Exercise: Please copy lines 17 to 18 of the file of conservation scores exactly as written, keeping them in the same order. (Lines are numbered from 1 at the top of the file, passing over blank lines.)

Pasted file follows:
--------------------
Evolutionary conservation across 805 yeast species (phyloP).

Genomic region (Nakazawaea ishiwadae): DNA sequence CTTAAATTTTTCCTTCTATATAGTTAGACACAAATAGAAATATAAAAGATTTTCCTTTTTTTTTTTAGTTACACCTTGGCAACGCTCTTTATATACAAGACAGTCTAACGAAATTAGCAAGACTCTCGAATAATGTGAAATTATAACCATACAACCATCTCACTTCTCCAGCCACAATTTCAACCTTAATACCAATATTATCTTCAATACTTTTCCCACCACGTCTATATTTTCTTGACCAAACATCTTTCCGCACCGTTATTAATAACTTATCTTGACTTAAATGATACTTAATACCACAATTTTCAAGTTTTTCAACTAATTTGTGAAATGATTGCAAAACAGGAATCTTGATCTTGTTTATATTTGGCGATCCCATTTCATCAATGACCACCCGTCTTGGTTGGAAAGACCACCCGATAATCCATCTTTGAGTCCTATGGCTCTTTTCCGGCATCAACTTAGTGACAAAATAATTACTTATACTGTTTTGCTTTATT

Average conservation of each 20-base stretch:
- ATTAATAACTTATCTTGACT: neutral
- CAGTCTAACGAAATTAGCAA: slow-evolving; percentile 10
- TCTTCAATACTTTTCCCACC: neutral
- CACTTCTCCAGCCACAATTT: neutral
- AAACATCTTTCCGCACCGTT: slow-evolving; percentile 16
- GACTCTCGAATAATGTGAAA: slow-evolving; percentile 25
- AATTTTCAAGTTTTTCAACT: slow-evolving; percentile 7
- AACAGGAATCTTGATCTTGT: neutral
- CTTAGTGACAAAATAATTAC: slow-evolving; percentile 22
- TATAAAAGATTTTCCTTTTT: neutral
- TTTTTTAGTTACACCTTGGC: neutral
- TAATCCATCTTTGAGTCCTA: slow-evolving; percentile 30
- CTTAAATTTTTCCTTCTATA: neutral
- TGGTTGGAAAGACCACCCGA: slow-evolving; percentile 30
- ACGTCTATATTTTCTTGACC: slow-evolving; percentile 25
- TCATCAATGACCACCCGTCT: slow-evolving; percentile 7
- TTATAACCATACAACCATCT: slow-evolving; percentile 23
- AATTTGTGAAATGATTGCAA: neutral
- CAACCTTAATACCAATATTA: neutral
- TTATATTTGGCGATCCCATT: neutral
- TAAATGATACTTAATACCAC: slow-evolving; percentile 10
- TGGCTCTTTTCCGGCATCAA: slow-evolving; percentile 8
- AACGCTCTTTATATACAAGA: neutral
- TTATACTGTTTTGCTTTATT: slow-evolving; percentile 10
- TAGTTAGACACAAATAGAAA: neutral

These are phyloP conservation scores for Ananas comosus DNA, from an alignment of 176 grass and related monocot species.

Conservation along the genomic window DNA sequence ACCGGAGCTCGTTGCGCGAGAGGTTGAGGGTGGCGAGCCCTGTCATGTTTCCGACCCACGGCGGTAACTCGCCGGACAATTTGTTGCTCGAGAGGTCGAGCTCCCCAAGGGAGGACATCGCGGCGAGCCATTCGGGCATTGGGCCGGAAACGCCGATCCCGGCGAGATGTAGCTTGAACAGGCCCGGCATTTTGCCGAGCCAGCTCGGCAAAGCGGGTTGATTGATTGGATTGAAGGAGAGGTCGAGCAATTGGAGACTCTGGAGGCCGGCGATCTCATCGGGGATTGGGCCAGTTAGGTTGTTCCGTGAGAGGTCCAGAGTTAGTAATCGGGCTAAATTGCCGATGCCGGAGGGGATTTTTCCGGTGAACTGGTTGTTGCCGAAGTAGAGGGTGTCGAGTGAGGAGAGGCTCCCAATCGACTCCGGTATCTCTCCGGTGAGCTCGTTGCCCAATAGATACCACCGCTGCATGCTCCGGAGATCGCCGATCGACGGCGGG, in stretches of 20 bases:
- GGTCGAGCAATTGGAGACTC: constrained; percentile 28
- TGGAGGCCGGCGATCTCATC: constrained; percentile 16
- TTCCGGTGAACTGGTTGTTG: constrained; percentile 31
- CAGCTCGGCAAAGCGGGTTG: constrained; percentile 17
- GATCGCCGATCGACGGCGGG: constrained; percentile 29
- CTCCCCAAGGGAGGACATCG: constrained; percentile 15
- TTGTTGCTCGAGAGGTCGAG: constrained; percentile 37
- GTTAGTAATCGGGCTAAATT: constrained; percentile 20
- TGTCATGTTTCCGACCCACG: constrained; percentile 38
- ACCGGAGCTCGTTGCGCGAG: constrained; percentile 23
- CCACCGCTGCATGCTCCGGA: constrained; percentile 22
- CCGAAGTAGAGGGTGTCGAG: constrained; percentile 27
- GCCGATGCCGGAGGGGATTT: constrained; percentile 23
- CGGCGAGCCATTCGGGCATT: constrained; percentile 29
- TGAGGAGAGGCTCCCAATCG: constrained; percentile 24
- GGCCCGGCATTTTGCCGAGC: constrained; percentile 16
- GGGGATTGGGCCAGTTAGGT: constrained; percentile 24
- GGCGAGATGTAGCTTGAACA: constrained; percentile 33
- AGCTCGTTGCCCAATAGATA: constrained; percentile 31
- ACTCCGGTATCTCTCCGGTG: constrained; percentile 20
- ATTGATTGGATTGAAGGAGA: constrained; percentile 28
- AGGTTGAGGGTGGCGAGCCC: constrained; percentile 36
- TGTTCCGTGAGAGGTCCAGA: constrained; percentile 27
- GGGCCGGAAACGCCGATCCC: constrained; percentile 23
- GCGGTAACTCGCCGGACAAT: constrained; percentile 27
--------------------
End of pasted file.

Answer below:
- TGGTTGGAAAGACCACCCGA: slow-evolving; percentile 30
- ACGTCTATATTTTCTTGACC: slow-evolving; percentile 25